I've heard that in some cases toilets are supposed to be caulked to the floor. I replaced both toilets in the condo I moved into last week, and one was calked to the floor, and one was not. One difference was that toilet where caulk was present is on a relatively uneven tile floor, and the one where caulk was not present was on a flat linoleum floor. The instructions the toilet came with made no mention of this.
This is a very controversial topic. Some plumbers swear that you must seal the toilet to the floor, while others swear that you should not seal the toilet to the floor. Some guys never do it, some guys always do it, and some guys only do it depending on the flooring used. It also appears that some toilet manufacturers mention it in the installation instructions, and some do not.
I've heard it mentioned that "it's code" to seal the toilet to the floor, but I've never heard anybody cite the actual code that says it. I'm not well versed in plumbing code, but a quick look didn't reveal any obvious code sections. Though plumbing code (and most other codes), does require you to follow the manufacturer's installation instructions. So if the installation instructions say to do it, then you should do it (if you want a code compliant install).
In my opinion, it's a double edged sword. On the one hand, sealing the toilet can keep water and grime from going under the toilet. At the same time, it also keeps water from coming out from under the toilet. If you develop a leak, the water will be trapped under the toilet. This could allow the leak to do much more damage, before you notice you have a leak.
If you flush the toilet and get wet feet, you're going to call a plumber to check the toilet. If after years of flushing the toilet you notice a strange smell, and maybe a water stain on a ceiling somewhere. You're going to start ripping things apart searching for the source of the leak.
To try and alleviate this negative side effect, some plumbers leave a gap in the caulk near the back of the toilet. While this may let water from a leak out, it also allows water in. Which defeats the purpose of sealing the toilet to the floor in the first place.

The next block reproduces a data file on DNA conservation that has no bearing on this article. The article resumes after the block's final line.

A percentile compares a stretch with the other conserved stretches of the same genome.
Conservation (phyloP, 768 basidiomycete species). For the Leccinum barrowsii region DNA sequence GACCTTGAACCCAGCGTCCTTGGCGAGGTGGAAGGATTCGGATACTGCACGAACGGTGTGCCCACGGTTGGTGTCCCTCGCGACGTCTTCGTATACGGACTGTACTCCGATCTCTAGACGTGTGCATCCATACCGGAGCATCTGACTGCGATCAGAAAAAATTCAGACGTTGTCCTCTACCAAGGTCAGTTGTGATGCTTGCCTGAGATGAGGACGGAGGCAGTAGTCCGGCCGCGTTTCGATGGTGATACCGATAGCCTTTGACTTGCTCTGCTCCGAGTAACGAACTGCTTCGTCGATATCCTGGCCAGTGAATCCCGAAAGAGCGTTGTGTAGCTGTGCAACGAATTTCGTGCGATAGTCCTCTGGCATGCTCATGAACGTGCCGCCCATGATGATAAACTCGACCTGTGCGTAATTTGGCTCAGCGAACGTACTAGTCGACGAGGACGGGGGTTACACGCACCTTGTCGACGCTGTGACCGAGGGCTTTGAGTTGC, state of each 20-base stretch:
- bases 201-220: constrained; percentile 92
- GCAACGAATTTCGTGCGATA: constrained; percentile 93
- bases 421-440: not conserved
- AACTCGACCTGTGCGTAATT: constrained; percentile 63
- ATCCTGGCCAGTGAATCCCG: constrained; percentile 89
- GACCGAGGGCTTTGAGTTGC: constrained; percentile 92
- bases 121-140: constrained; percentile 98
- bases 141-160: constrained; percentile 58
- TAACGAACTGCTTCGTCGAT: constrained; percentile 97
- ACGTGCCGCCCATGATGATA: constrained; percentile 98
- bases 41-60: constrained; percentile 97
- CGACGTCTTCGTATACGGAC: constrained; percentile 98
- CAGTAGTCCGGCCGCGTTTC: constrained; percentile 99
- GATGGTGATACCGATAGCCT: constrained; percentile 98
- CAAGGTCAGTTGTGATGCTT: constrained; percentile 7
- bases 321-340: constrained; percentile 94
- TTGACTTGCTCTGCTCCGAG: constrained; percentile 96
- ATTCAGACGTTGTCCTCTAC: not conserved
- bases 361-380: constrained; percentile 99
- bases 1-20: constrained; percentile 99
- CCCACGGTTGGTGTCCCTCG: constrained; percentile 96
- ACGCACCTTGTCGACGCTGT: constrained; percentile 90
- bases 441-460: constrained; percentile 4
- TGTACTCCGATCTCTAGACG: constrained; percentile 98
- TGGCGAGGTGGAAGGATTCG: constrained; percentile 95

If you're installing a toilet in a bathroom where kids are going to be bathing (splashing), it might be worth it to seal the toilet. If you're installing a toilet in a water closet, where there's not likely to be water near the base of the toilet, then maybe it's not worth it. Follow the manufacturer's installation instructions, and use your own judgment.
After doing a bit more research, it does appear that codes require the toilet to be sealed.
International Plumbing Code 2012
Chapter 4 Fixtures, Faucets and Fixture Fittings
Section 405 Installation of Fixtures
405.5 Water-tight joints. Joints formed where fixtures come in contact with walls or floors shall be sealed.
Uniform Plumbing Code 2009
Chapter 4 Plumbing Fixtures and Fixture Fittings
Section 407 Installation
407.2 Joints. Where a fixture comes in contact with the wall or floor, the joint between the fixture and the wall or floor shall be made water-tight.
NOTE: This section may have been moved to 402.2 in 2012 UPC. I did not have access to a copy of the 2012 version to verify.
The actual plumbing seal doesn't have anything to do with caulking around the base of the toilet. That's all to do with the wax (typically) ring where the drain pipe and the toilet fit together, and the bolts that hold the toilet down to the floor.
Caulking around the base will look a little nicer, and it'll keep water and cleaning fluids from seeping under the edge and pooling under the toilet, where they could potentially seep through the floor around the plumbing pipe, or just sit and go stale and stinky. I'd go ahead and caulk the base, but leave a gap in the back so that if a leak develops in the actual plumbing, it will run out on the floor where you can see it and get it fixed before it becomes a bigger problem.
If you use a caulk that sets clear then it would blend in more smoothly, especially if the toilet and floor aren't white. On the other hand, if you some unevenness in the floor that you want to fill with the caulk, maybe you want to find some that sets in a complimentary color.